If you find yourself writing multiple tools/scripts that share common configuration settings and despise ini files, this will be of interest to you. In my setting, I frequently write code that goes against the same databases and accesses the same resources. So I am constantly repeating code for configuration settings or worse yet, hard-coding it in where it shouldn't be.
YamJam allows you to put it in a common area that you can secure properly from prying eyes and makes working with oft used resources simple and straight forward.
yamjam attributesProject settings can saved in a user directory. Multiple configuration files can be specified. files are proper yaml files detailsThe main yamjam config file is located ~/.yamjam/config.yaml
on windows: c:\documents and settings\[username]\.yamjam\config.yaml on *nix: ~/.yamjam/config.yaml
Then yamjam looks for possible overrides/additions in the local config.yaml(if it exists) You can override the default config file(s) when you call the function by specifying a different one explicitly. i.e.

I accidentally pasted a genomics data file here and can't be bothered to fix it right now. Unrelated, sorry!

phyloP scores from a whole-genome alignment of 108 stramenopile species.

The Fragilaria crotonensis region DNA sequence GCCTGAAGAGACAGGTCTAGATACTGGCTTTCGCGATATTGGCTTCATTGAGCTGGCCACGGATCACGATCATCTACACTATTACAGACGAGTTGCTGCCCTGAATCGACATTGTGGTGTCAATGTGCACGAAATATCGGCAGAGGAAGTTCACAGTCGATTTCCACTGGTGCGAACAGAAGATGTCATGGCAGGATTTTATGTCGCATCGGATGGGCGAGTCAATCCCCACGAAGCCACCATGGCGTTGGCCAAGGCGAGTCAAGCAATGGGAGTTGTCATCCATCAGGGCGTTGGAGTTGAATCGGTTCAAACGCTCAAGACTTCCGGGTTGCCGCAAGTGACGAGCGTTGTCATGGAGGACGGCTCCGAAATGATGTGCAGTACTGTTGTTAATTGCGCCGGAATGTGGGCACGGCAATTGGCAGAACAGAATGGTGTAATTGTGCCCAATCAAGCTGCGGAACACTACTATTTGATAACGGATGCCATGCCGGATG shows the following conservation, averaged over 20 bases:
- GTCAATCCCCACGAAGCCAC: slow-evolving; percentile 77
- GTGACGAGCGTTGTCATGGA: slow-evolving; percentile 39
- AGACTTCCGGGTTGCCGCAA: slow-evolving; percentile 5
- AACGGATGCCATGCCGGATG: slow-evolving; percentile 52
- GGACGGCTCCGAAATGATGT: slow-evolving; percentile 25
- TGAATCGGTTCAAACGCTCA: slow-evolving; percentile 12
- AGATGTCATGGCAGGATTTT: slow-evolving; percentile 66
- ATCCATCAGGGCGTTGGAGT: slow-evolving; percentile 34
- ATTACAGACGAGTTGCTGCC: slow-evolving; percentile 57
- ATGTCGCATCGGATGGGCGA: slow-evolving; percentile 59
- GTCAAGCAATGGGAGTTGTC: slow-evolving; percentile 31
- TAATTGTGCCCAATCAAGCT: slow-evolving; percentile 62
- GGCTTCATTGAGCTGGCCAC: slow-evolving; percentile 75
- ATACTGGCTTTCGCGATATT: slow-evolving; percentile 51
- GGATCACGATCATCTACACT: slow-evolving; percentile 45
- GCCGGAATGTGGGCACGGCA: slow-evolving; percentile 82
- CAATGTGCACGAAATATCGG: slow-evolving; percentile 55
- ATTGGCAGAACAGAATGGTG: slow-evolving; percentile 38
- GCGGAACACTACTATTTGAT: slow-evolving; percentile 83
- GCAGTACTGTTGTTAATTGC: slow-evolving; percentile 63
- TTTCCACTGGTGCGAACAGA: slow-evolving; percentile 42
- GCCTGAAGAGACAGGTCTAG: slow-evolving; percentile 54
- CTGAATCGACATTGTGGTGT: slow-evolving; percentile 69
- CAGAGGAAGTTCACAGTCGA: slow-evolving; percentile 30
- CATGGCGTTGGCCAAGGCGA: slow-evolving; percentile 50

from YamJam import yamjam
myConfig = yamjam('file/path/filename')myConfig is now a dictionary populated with the values from the specified yaml config file. By default YamJam looks for 2 config.yaml files, the main and then a project specific one. You may specify one or more files. Each file path listed should be separated by semi-colons(;)
myConfig = yamjam('file/path/filename;other/path/file') The config.yaml file is yaml formatted which is a superset of json.
Every call to yamjam() re-reads the config file. If you wish to cache the info then do it in the calling code. i.e.
myConfig = yamjam() If you only want to cache part of the configuration
myCfg = yamjam()['mykey']